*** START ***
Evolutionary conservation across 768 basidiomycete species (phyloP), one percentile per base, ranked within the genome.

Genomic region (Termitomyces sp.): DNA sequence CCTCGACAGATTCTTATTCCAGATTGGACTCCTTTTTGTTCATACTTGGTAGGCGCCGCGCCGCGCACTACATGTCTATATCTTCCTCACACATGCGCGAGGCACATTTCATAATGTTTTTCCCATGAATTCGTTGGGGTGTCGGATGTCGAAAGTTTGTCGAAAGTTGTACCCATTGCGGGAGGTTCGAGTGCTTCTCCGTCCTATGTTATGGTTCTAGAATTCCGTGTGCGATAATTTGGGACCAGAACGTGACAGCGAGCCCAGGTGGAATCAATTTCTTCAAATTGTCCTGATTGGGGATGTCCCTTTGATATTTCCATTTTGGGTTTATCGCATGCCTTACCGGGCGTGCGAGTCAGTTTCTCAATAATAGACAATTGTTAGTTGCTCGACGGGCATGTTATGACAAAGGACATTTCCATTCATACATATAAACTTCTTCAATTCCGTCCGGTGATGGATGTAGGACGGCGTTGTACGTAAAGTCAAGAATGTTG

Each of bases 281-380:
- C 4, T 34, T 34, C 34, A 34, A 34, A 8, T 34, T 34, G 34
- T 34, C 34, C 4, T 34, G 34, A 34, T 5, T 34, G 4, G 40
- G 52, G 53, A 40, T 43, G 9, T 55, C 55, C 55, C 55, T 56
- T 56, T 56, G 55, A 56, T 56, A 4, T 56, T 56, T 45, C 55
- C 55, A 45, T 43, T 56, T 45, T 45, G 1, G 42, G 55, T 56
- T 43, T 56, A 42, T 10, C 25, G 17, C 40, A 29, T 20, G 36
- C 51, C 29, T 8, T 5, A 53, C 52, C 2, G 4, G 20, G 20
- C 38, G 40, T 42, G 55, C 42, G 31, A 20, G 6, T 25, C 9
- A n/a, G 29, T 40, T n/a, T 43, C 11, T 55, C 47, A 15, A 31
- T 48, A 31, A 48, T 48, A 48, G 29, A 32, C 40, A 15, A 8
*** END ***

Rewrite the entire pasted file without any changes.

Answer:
Evolutionary conservation across 768 basidiomycete species (phyloP), one percentile per base, ranked within the genome.

Genomic region (Termitomyces sp.): DNA sequence CCTCGACAGATTCTTATTCCAGATTGGACTCCTTTTTGTTCATACTTGGTAGGCGCCGCGCCGCGCACTACATGTCTATATCTTCCTCACACATGCGCGAGGCACATTTCATAATGTTTTTCCCATGAATTCGTTGGGGTGTCGGATGTCGAAAGTTTGTCGAAAGTTGTACCCATTGCGGGAGGTTCGAGTGCTTCTCCGTCCTATGTTATGGTTCTAGAATTCCGTGTGCGATAATTTGGGACCAGAACGTGACAGCGAGCCCAGGTGGAATCAATTTCTTCAAATTGTCCTGATTGGGGATGTCCCTTTGATATTTCCATTTTGGGTTTATCGCATGCCTTACCGGGCGTGCGAGTCAGTTTCTCAATAATAGACAATTGTTAGTTGCTCGACGGGCATGTTATGACAAAGGACATTTCCATTCATACATATAAACTTCTTCAATTCCGTCCGGTGATGGATGTAGGACGGCGTTGTACGTAAAGTCAAGAATGTTG

Each of bases 281-380:
- C 4, T 34, T 34, C 34, A 34, A 34, A 8, T 34, T 34, G 34
- T 34, C 34, C 4, T 34, G 34, A 34, T 5, T 34, G 4, G 40
- G 52, G 53, A 40, T 43, G 9, T 55, C 55, C 55, C 55, T 56
- T 56, T 56, G 55, A 56, T 56, A 4, T 56, T 56, T 45, C 55
- C 55, A 45, T 43, T 56, T 45, T 45, G 1, G 42, G 55, T 56
- T 43, T 56, A 42, T 10, C 25, G 17, C 40, A 29, T 20, G 36
- C 51, C 29, T 8, T 5, A 53, C 52, C 2, G 4, G 20, G 20
- C 38, G 40, T 42, G 55, C 42, G 31, A 20, G 6, T 25, C 9
- A n/a, G 29, T 40, T n/a, T 43, C 11, T 55, C 47, A 15, A 31
- T 48, A 31, A 48, T 48, A 48, G 29, A 32, C 40, A 15, A 8